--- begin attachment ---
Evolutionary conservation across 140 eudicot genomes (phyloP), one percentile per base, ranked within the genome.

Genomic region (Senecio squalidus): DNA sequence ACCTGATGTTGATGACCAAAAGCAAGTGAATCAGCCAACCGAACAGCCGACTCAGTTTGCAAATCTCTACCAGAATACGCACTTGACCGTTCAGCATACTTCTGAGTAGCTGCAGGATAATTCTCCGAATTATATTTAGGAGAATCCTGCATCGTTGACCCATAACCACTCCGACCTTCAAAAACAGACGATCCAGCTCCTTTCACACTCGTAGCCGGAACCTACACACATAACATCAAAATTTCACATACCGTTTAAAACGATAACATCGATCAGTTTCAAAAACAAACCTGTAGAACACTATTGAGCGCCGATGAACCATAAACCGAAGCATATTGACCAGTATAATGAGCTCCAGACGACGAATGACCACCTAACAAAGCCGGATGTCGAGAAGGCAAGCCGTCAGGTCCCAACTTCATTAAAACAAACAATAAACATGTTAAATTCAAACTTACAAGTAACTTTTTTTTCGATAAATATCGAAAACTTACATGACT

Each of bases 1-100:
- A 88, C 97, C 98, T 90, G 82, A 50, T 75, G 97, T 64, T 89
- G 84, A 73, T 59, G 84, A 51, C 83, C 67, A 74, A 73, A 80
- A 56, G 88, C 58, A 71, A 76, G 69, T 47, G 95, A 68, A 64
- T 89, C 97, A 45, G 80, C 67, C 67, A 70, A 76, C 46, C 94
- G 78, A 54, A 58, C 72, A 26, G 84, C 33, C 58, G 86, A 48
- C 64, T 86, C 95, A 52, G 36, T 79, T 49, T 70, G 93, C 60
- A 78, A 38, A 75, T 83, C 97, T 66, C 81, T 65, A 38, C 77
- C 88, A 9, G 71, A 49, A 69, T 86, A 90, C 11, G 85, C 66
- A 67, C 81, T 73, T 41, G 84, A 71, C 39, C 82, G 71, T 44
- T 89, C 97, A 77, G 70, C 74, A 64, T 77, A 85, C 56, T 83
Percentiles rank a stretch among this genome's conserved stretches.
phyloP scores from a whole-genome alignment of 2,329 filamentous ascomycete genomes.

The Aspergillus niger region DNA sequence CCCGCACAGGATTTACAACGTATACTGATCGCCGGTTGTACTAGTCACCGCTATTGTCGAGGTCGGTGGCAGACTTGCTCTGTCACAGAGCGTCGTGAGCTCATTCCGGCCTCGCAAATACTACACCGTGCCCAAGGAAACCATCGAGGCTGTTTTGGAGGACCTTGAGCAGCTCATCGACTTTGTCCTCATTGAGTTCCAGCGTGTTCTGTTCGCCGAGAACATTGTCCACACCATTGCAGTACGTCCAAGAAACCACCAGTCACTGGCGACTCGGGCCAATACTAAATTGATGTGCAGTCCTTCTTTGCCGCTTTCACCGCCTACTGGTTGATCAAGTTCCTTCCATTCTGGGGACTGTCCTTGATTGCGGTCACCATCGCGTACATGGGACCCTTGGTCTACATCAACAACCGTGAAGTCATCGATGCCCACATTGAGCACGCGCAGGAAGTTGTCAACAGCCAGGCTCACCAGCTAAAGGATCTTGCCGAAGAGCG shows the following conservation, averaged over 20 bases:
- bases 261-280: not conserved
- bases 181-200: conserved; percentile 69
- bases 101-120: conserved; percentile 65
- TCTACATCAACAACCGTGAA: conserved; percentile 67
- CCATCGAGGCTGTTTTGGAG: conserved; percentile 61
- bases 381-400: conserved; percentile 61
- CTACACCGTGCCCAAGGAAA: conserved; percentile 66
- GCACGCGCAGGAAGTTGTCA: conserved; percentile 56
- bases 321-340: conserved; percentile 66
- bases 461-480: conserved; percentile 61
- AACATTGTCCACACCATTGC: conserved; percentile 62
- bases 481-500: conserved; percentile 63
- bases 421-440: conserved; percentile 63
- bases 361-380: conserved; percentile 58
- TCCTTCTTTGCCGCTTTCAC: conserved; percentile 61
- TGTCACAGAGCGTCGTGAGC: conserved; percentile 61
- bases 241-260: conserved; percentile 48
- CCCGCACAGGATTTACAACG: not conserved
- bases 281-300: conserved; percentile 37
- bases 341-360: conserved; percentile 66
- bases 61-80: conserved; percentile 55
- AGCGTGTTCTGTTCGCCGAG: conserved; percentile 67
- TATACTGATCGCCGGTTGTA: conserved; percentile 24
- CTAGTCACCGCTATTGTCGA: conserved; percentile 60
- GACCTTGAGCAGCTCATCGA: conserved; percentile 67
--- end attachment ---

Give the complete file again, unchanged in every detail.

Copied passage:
Evolutionary conservation across 140 eudicot genomes (phyloP), one percentile per base, ranked within the genome.

Genomic region (Senecio squalidus): DNA sequence ACCTGATGTTGATGACCAAAAGCAAGTGAATCAGCCAACCGAACAGCCGACTCAGTTTGCAAATCTCTACCAGAATACGCACTTGACCGTTCAGCATACTTCTGAGTAGCTGCAGGATAATTCTCCGAATTATATTTAGGAGAATCCTGCATCGTTGACCCATAACCACTCCGACCTTCAAAAACAGACGATCCAGCTCCTTTCACACTCGTAGCCGGAACCTACACACATAACATCAAAATTTCACATACCGTTTAAAACGATAACATCGATCAGTTTCAAAAACAAACCTGTAGAACACTATTGAGCGCCGATGAACCATAAACCGAAGCATATTGACCAGTATAATGAGCTCCAGACGACGAATGACCACCTAACAAAGCCGGATGTCGAGAAGGCAAGCCGTCAGGTCCCAACTTCATTAAAACAAACAATAAACATGTTAAATTCAAACTTACAAGTAACTTTTTTTTCGATAAATATCGAAAACTTACATGACT

Each of bases 1-100:
- A 88, C 97, C 98, T 90, G 82, A 50, T 75, G 97, T 64, T 89
- G 84, A 73, T 59, G 84, A 51, C 83, C 67, A 74, A 73, A 80
- A 56, G 88, C 58, A 71, A 76, G 69, T 47, G 95, A 68, A 64
- T 89, C 97, A 45, G 80, C 67, C 67, A 70, A 76, C 46, C 94
- G 78, A 54, A 58, C 72, A 26, G 84, C 33, C 58, G 86, A 48
- C 64, T 86, C 95, A 52, G 36, T 79, T 49, T 70, G 93, C 60
- A 78, A 38, A 75, T 83, C 97, T 66, C 81, T 65, A 38, C 77
- C 88, A 9, G 71, A 49, A 69, T 86, A 90, C 11, G 85, C 66
- A 67, C 81, T 73, T 41, G 84, A 71, C 39, C 82, G 71, T 44
- T 89, C 97, A 77, G 70, C 74, A 64, T 77, A 85, C 56, T 83
Percentiles rank a stretch among this genome's conserved stretches.
phyloP scores from a whole-genome alignment of 2,329 filamentous ascomycete genomes.

The Aspergillus niger region DNA sequence CCCGCACAGGATTTACAACGTATACTGATCGCCGGTTGTACTAGTCACCGCTATTGTCGAGGTCGGTGGCAGACTTGCTCTGTCACAGAGCGTCGTGAGCTCATTCCGGCCTCGCAAATACTACACCGTGCCCAAGGAAACCATCGAGGCTGTTTTGGAGGACCTTGAGCAGCTCATCGACTTTGTCCTCATTGAGTTCCAGCGTGTTCTGTTCGCCGAGAACATTGTCCACACCATTGCAGTACGTCCAAGAAACCACCAGTCACTGGCGACTCGGGCCAATACTAAATTGATGTGCAGTCCTTCTTTGCCGCTTTCACCGCCTACTGGTTGATCAAGTTCCTTCCATTCTGGGGACTGTCCTTGATTGCGGTCACCATCGCGTACATGGGACCCTTGGTCTACATCAACAACCGTGAAGTCATCGATGCCCACATTGAGCACGCGCAGGAAGTTGTCAACAGCCAGGCTCACCAGCTAAAGGATCTTGCCGAAGAGCG shows the following conservation, averaged over 20 bases:
- bases 261-280: not conserved
- bases 181-200: conserved; percentile 69
- bases 101-120: conserved; percentile 65
- TCTACATCAACAACCGTGAA: conserved; percentile 67
- CCATCGAGGCTGTTTTGGAG: conserved; percentile 61
- bases 381-400: conserved; percentile 61
- CTACACCGTGCCCAAGGAAA: conserved; percentile 66
- GCACGCGCAGGAAGTTGTCA: conserved; percentile 56
- bases 321-340: conserved; percentile 66
- bases 461-480: conserved; percentile 61
- AACATTGTCCACACCATTGC: conserved; percentile 62
- bases 481-500: conserved; percentile 63
- bases 421-440: conserved; percentile 63
- bases 361-380: conserved; percentile 58
- TCCTTCTTTGCCGCTTTCAC: conserved; percentile 61
- TGTCACAGAGCGTCGTGAGC: conserved; percentile 61
- bases 241-260: conserved; percentile 48
- CCCGCACAGGATTTACAACG: not conserved
- bases 281-300: conserved; percentile 37
- bases 341-360: conserved; percentile 66
- bases 61-80: conserved; percentile 55
- AGCGTGTTCTGTTCGCCGAG: conserved; percentile 67
- TATACTGATCGCCGGTTGTA: conserved; percentile 24
- CTAGTCACCGCTATTGTCGA: conserved; percentile 60
- GACCTTGAGCAGCTCATCGA: conserved; percentile 67